This was back when Jordan Brand was becoming its own entity apart from Nike. Jordan Brand had their own section in Eastbay, leading off the basketball part of the catalog. There was plenty of apparel, and some shoes that might look familiar including the Air Jordan XIV Low, the 3 Percent (MJ’s body fat percentage at the time), the Trunner, and the Quick 6 (for Eddie Jones). Interestingly, that UNC-themed AJ XIV was a sample pair – the pair that released to the public had perforations on the upper instead of the smooth leather. The Nike Basketball pages were full of unique silhouettes, including the debut of the Air Flightposite (dropped 8/18/1999), the Vroomlicious, the Air Tuned Uptempo, and the Air Pippen III. Allen Iverson’s Reebok Questions were still going strong 3 years after they originally dropped, with low-cut versions taking off for the warmer months.

Look Back Eastbay Catalog Fall Sports '99 Tennis

Tennis

Some great tennis models were available, including Andre Agassi’s Air Zoom Beyond (designed by Wilson Smith) and Air Court Motion (designed by Peter Hudson). The Air Zoom Sterling for women also featured visible Zoom Air like the Beyond. The GTS Lo, which stands for “Great Tennis Shoe” as the story goes, was a very popular casual model. I personally owned both the Air Zoom Beyond to play in for matches, and the Air Duration II to practice in.

Look Back Eastbay Catalog Fall Sports '99 Soccer

Soccer

Nike was putting out some incredibly high-quality soccer boots, including the Mercurial R9, which was designed for Brazilian football superstar Ronaldo. There was also a women’s version called the Air Zoom M9, which was made for American women’s star Mia Hamm. Along with the Mercurial and M9, there was also the Air Rio Zoom, which featured a full-length Zoom Air sockliner. adidas was obviously no slouch in the football department, and dropped the Equipment Predator Accelerator for a whopping $164.99. adidas also made the Equipment Maneeta – the first Predator shoe designed for women.

Look Back Eastbay Catalog Fall Sports '99 Training

Sport Training

The Cross Training section was packed with trainers that don’t get enough love, including the Total Air Griffey Max, the Air Max 120, and the Air 90. This was also when the Air Sunder Max was making big waves. Nike trainers in general were getting very bright and colorful, and utilized all sorts of cushioning, from Zoom Air, to Tuned Air, to Air Max.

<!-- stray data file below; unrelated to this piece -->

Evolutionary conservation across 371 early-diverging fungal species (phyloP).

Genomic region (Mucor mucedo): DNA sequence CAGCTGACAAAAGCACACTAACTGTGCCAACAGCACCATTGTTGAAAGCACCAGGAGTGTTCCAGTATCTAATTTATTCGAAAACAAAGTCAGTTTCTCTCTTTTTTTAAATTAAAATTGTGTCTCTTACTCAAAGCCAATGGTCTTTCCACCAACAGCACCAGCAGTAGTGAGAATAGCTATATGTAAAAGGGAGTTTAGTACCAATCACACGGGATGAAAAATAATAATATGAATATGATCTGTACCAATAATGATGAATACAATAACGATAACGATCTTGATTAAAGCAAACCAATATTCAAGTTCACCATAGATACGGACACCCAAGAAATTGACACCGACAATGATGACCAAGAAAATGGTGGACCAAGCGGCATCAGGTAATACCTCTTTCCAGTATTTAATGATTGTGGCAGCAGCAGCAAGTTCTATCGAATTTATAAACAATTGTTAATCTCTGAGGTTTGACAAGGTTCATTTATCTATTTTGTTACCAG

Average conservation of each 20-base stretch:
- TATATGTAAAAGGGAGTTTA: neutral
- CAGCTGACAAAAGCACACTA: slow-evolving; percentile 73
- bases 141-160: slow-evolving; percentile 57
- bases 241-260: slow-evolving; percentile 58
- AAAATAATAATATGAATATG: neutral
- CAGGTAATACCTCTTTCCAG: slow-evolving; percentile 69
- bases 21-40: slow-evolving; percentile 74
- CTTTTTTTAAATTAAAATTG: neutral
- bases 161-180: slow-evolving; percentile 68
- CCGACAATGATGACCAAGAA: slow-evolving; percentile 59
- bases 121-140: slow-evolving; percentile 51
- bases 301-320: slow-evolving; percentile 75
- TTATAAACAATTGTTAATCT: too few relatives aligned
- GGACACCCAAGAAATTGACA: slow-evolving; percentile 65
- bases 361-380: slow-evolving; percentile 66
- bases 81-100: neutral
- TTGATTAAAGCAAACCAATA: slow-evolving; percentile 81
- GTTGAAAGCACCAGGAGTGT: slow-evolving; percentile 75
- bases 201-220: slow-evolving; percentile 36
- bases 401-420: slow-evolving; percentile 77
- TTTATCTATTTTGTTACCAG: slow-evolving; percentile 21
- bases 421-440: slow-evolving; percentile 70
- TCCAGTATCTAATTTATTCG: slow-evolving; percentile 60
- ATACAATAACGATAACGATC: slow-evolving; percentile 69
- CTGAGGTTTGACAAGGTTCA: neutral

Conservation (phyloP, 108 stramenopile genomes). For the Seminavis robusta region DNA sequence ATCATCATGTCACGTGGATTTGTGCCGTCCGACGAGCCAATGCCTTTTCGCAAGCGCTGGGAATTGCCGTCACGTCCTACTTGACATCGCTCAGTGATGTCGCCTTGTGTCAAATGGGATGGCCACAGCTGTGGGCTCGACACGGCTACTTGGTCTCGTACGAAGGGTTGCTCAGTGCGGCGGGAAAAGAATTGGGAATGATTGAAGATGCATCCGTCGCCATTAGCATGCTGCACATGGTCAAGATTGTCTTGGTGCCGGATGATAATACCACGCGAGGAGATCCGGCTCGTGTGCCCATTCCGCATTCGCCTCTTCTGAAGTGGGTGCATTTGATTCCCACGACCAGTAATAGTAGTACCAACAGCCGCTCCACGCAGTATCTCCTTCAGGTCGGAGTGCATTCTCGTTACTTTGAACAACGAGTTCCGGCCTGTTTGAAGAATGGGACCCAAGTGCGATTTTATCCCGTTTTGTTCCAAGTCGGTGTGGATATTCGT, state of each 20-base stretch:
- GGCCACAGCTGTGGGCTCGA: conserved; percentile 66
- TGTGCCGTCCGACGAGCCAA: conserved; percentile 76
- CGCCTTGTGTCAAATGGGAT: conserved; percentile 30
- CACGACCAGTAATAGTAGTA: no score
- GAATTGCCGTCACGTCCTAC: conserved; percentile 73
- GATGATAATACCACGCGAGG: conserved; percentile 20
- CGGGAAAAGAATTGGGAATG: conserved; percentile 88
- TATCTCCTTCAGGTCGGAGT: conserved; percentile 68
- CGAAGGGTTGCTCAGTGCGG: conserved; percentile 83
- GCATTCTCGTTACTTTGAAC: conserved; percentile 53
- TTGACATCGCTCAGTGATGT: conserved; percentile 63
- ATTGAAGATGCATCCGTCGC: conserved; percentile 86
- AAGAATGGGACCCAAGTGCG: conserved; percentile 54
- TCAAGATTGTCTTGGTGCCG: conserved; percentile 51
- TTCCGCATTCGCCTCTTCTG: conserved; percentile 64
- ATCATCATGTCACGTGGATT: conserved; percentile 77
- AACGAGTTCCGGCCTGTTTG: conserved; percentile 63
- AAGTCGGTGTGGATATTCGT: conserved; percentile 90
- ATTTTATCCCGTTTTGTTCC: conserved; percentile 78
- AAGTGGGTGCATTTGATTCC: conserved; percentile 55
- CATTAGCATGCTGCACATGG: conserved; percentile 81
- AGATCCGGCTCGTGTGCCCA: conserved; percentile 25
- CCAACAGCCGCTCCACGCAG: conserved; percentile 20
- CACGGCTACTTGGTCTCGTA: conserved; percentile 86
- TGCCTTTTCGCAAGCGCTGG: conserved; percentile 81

Look Back Eastbay Catalog Fall Sports '99 Football

Football

Think Eastbay shoppers loved football? This issue had 9 pages dedicated just to the cleats alone. That’s not even counting additional pages featuring plenty more football equipment and jerseys. Stars like Keyshawn Johnson, Peyton Manning, Chris Slade, Howard Griffeth, Antonio Freeman, Doug Flutie, Barry Sanders, John Randle all made cameo appearances on those pages. Cleats like the Air Zoom Apocalypse, Pro Shark Stove, and Reebok Pro Shroud gave players of all ages and levels great options to choose from.

Want to see more of Drew’s classic Eastbay catalog collection? Make sure you check out all of his Look Back stories.

Drew Hammell A Look Back

Drew is the creator of @nikestories on Instagram. Growing up in the ’90s, Drew loved playing soccer, basketball, tennis, and even dabbled in cross country running. He ended up focusing on tennis in high school and helped lead his team to multiple state titles. His favorite athletes growing up include Michael Jordan, Allen Iverson, Andre Agassi, and Ken Griffey, Jr. He was smart enough to save all his old Eastbay catalogs from the ’90s and loves sharing them with the sneaker community. Follow him at @nikestories or read more of his work here.

Five Things You Should Know About the Return of Baseball

Five Things You Should Know About the Return of Baseball

The very first thing you need to know about America’s Pastime is – it’s back. Professional baseball is set to return on July 23, with no fans, when New York plays Washington in what the league is calling an “Opening Night” ceremony. But, with the obvious obstacles of playing games amid a global pandemic, this season will look much different. Beyond the regulations put in place to keep players healthy and safe, baseball has changed its game fundamentally to adhere to this unusual, shortened season.

60-game schedule: With almost two-thirds of the baseball season cut, each game will matter so much more. The most talented pitchers will be called upon more frequently, and teams will be more aggressive with their strategies as the margin for error minimizes during this condensed schedule. Every team will play 10 games against each of the other four teams within their division. The remaining 20 games will be played against teams in their corresponding interleague division (East vs. East, West vs. West, etc.) in hopes to make travel safer and more manageable.

Universal DH: For the first time in league history, no pitcher will step up to the batter’s box during the 2020 season. Every team will use a Designated Hitter, and it’s believed that this rule could carry over into the 2021 season and beyond. A change that some fans have pushing for years.

Extra inning = Extra runner: In hopes to speed up the game and lessen the time players spend in the ballpark, all extra innings will now start with a runner on second until one team wins. This rule was adopted in the minor leagues two years ago and has been successful in shortening extra inning games.